Perfect make-ahead side dish for the family or even for entertaining, this Mashed Potato Casserole has been adapted from Cook’s Illustrated.

Easter is coming! And there are so many options of potato dishes to serve, like this Mashed Potato Casserole, alongside a delicious ham! What will you be serving?

Mashed Potato Casserole

Mashed Potato Casserole … with the little peaked design on top that you create with a fork. It’s exactly how my mom made this recipe years ago. I’ll always remember the little “curls” and how they reminded me of the hair on a Kewpie Doll. :)

I’ve always been a fan of potatoes, but unfortunately my husband didn’t quite have the same experience that I did. His parents were Irish immigrants, so a cooked potato was very bland–mashed or boiled potatoes–versus my mom’s cooking, which was very tasty (like the recipe I’m sharing today).

I loved this recipe as a kid, which brought back nostalgic feelings while I was making it. A medium size potato has 110 calories, no fat, no cholesterol, no sodium and has 45% daily value of vitamin C (more than a banana!). It’s also a good source of fiber and perfect for your kids!

Potatoes make getting dinner on the table very easy. What I like to do is enjoy one recipe one night, and then take the leftovers and use them the next night. This recipe today, sponsored by Kitchen Play, is a perfect make-ahead dish, as you can make it 24 hours ahead of time, pull out of the fridge when you’re ready, and bake.

What I love about potato recipes is that sometimes by mixing in different types of potatoes, you get a richer flavor. So I used 2 different types – by the way, did you know there are 7 potato types?

The two potato types that I used are:

Reds – This type, once only available in late summer and early fall, is widely known for its rosy red skin and white flesh. Its moist, waxy flesh stays firm and flavorful throughout cooking, making it ideal for roasting. The slightly sweet, always-tender texture complements any dish and the vibrant red skin adds appealing color to the culinary presentation. They make tender, yet firm potato salad (try the USPB’s Roasted Pesto Potato Salad recipe) and add pizzazz to soups and stews.

Russets – Russets are the most widely used potato type in the U.S., characterized by a brown, netted skin and white flesh. Try these with the USPB’s Baked Potato Nachosrecipe. The delicious result of baking this type is a light and fluffy center, surrounded by a tasty, robust and crispy roasted skin. The delicate potato flavor and grainy texture of a baked russet makes it the ideal partner for a variety of toppings, as flavor infusions is so natural to this type. Russets also create light and fluffy mashed potatoes and traditional crispy, pan-fried potatoes.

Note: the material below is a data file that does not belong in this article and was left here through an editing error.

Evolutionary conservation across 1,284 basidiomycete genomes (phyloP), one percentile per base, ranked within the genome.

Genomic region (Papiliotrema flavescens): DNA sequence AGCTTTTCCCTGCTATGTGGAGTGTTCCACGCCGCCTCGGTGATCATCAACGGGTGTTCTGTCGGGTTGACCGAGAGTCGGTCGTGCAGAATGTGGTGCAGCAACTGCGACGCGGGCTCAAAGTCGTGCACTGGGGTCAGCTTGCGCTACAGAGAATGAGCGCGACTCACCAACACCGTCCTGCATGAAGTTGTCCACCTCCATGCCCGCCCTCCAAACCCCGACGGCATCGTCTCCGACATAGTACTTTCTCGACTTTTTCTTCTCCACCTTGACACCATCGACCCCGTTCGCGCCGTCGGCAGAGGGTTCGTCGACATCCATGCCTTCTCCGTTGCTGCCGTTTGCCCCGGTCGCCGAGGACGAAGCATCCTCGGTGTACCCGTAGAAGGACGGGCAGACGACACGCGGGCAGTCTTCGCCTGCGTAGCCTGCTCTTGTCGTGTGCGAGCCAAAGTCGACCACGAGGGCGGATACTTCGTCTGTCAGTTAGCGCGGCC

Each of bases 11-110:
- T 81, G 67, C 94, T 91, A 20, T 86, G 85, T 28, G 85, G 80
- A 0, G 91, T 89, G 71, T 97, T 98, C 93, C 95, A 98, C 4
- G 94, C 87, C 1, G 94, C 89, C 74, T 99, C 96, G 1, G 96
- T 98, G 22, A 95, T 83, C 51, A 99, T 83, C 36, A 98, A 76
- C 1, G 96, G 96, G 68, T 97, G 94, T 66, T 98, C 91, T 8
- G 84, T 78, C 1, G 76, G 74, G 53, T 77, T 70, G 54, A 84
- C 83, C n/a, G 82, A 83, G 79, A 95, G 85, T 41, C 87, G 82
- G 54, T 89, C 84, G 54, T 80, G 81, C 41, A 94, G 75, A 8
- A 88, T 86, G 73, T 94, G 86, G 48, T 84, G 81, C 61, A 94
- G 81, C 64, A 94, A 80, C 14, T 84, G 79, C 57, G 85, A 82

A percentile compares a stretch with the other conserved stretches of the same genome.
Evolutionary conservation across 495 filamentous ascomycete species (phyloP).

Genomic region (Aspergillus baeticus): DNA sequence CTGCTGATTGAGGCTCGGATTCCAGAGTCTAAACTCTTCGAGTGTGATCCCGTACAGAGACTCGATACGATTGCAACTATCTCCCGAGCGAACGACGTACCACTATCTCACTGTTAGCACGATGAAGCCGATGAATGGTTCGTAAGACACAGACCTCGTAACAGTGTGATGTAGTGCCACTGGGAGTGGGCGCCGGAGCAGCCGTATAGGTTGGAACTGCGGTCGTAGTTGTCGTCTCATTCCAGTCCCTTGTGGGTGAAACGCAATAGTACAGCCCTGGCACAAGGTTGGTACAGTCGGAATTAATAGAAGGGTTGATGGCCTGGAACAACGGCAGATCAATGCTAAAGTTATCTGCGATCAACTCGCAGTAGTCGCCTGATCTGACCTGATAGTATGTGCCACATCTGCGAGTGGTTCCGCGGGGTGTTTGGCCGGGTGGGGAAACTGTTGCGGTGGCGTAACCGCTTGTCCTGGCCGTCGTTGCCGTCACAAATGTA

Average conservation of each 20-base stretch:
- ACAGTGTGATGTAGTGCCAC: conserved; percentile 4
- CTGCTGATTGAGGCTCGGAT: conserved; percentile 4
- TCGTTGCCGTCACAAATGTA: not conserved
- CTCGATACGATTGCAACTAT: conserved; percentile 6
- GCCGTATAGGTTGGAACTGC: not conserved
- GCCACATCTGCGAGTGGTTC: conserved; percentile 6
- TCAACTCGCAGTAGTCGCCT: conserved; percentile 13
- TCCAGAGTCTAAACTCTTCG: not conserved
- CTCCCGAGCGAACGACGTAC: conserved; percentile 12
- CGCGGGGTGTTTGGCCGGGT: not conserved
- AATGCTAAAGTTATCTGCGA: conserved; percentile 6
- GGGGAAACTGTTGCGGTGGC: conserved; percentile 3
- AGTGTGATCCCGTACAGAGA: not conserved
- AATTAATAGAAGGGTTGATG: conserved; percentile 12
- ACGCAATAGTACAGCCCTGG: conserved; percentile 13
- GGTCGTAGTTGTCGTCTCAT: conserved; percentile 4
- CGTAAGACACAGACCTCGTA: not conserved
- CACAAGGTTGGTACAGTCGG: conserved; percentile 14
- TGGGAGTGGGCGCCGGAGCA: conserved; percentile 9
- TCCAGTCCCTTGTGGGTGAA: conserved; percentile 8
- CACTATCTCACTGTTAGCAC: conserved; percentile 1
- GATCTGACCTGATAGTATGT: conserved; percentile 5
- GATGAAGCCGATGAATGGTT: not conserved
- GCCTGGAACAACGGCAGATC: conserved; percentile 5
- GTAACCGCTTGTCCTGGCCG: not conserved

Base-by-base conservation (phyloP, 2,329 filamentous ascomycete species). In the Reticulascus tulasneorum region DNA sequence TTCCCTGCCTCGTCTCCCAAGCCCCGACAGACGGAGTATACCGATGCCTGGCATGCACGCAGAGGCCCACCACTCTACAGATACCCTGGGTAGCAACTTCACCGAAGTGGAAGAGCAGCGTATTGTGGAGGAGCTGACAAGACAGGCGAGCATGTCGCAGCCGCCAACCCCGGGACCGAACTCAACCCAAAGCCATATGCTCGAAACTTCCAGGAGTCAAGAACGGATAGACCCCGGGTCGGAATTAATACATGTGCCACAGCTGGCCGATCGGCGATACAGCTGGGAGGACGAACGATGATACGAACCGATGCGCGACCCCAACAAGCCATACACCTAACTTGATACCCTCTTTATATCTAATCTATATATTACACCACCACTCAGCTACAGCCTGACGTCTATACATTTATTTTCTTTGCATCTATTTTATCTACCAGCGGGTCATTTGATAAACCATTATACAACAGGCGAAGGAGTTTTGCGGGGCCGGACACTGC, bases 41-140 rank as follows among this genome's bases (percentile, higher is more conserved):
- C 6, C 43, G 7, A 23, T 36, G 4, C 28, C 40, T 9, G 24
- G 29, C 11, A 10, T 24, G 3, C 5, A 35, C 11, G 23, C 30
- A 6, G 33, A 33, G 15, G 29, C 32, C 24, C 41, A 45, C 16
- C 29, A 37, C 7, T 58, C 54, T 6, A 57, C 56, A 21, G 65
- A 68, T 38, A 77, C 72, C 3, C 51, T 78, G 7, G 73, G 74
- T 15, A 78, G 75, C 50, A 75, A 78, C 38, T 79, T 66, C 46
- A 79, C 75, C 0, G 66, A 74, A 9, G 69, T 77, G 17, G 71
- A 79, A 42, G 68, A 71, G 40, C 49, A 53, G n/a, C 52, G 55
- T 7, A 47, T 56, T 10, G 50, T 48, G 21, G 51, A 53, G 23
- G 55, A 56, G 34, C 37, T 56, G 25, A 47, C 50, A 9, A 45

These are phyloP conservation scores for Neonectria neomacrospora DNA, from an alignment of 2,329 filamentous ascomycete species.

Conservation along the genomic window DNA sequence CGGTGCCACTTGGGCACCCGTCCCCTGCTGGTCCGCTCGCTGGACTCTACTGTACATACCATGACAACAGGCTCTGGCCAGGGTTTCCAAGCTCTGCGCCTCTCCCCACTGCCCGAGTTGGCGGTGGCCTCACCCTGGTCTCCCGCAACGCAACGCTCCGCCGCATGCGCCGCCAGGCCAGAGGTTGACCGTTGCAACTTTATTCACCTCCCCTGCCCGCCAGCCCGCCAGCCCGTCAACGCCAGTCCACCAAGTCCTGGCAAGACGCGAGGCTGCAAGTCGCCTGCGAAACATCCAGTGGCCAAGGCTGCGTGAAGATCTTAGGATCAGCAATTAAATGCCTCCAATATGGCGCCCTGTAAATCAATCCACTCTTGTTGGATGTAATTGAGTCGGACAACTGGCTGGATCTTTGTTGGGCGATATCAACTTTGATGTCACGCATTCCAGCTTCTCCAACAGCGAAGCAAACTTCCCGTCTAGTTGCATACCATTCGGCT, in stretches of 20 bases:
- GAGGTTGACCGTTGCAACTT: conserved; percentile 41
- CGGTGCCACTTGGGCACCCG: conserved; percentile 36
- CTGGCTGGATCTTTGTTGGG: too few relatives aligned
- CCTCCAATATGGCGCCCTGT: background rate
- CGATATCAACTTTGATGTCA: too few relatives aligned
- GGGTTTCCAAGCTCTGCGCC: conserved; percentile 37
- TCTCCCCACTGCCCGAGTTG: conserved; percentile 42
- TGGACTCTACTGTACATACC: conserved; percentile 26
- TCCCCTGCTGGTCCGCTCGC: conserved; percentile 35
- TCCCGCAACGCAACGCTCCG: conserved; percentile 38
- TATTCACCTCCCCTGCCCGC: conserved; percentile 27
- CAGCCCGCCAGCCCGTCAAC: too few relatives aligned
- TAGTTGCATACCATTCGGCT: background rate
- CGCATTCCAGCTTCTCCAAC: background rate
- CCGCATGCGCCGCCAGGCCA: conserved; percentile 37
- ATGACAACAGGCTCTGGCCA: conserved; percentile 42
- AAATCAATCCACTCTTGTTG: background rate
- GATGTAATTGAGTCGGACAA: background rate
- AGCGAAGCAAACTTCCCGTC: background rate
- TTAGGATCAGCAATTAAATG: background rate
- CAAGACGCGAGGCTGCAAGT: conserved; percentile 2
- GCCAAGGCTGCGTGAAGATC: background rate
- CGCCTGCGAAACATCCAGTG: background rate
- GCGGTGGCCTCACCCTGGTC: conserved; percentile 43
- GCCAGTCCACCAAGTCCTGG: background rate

What’s your favorite way to serve potatoes?

Mashed Potato Casserole
Print Recipe Pin Recipe
0 from 0 votes
Leave a Review »

Mashed Potato Casserole

Perfect make-ahead side dish for the family or even for entertaining, adapted from Cook’s Illustrated.

Ingredients

  • 1 1/2 pounds russet potatoes, peeled and cut into 1-inch chunks
  • 1 1/2 pounds red potatoes, peeled and cut into 1-inch chunks
  • 1/3 cup 1/2 and 1/2
  • 1/3 cup chicken broth
  • 1/2 cup unsalted butter, cut into cubes
  • 1 small garlic clove, minced
  • 1 1/2 tsp. Dijon mustard
  • 1 1/2 tsp. salt
  • 3 large eggs
  • 2 T. finely chopped fresh chives, optional

Instructions

  • Heat oven to 375. Bring potatoes and water to cover by 1 inch to boil in large pot over high heat. Reduce heat to medium and simmer until potatoes are tender, about 20 minutes.
  • Heat 1/2-and-1/2, chicken broth, butter, garlic, mustard, and salt in saucepan over medium-low heat until smooth, about 5 minutes. Keep warm.
  • Drain potatoes and transfer to bowl of stand mixer fitted with paddle and mix on medium-low speed, slowly adding half-and-half, until smooth, about 1 minute. Beat in eggs one at a time for about 1 minute. Add in chives.
  • Transfer potato mixture to greased 2-quart baking dish and use fork to make peaked design on top. Bake until potatoes rise and begin to brown, about 35 minutes. Let cool for 10 minutes. Serve.
Did you make this recipe?Tag @reluctantentertainer on Instagram and hashtag it #reluctantentertainer!
I have been compensated for this post/recipe from Kitchen Play. This post is sponsored by the US Potato Board. The US Potato Board is also sponsoring a wonderful giveaway here at Kitchen PLAY.

We are a participant in the Amazon Services LLC Associates Program, an affiliate advertising program designed to provide a means for sites to earn advertising fees by advertising and linking to amazon.com.